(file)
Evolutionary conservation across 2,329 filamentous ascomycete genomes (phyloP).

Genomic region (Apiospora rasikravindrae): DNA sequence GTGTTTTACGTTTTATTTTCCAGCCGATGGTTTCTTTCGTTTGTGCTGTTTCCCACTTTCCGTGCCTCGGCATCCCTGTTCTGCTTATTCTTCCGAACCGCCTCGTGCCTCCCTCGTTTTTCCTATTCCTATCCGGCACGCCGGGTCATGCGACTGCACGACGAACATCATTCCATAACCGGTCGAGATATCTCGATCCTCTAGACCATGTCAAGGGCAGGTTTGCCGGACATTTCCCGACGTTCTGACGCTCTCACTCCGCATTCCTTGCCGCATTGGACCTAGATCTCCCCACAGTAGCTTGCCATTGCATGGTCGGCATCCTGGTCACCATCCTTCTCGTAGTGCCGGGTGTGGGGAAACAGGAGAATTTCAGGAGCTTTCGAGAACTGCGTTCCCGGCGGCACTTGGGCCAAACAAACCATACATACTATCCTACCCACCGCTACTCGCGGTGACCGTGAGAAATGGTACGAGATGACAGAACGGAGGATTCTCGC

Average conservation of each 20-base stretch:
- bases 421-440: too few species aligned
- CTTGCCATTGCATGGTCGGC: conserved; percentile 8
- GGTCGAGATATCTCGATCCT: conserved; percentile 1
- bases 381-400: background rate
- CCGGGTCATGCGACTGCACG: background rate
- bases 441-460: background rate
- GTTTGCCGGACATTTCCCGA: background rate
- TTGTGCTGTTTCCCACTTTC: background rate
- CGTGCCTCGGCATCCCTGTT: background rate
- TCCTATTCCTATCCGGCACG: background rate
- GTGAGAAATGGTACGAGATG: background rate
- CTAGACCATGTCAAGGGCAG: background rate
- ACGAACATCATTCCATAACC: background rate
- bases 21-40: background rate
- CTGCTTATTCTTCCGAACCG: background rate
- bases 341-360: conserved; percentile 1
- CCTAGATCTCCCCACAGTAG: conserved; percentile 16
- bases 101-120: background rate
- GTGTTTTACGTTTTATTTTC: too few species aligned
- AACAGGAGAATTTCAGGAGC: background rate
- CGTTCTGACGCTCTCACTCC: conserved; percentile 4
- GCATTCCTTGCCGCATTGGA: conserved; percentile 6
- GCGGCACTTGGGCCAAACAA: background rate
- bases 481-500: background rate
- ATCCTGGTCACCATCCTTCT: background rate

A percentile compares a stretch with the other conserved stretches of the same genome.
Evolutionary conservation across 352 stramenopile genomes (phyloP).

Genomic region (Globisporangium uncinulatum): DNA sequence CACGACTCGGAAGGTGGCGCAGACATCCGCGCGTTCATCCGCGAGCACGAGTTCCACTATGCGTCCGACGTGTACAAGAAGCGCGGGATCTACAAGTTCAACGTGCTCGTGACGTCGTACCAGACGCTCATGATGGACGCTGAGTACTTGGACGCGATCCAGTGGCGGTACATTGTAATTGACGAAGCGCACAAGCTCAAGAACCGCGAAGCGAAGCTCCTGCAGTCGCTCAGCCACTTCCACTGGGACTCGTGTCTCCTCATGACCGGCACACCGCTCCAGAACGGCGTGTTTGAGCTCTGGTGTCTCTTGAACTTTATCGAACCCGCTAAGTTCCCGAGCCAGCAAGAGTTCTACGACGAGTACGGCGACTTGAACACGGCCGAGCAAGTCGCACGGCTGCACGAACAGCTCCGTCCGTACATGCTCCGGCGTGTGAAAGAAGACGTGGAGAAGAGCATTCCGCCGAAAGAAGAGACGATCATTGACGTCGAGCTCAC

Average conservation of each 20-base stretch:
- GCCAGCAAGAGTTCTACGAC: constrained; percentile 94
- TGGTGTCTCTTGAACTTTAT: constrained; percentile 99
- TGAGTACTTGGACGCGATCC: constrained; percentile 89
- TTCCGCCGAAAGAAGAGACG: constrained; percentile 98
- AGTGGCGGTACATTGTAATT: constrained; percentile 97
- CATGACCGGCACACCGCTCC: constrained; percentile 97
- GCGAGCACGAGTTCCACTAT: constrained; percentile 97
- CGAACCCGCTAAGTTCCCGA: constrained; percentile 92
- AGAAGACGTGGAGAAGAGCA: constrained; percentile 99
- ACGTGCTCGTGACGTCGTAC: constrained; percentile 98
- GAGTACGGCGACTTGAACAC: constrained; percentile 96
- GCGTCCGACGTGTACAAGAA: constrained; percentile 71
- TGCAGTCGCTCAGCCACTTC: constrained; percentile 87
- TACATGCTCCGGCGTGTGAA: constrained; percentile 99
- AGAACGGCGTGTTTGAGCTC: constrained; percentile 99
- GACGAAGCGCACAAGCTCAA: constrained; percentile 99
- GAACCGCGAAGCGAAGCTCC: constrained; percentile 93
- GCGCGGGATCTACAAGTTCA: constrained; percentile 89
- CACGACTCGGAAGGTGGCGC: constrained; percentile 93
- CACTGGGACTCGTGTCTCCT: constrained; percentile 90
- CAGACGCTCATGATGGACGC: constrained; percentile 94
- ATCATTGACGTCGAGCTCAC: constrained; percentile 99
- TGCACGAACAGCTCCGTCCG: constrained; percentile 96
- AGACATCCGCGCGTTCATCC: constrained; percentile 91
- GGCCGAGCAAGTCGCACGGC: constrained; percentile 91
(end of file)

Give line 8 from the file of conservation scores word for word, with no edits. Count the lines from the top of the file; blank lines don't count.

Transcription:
- CCGGGTCATGCGACTGCACG: background rate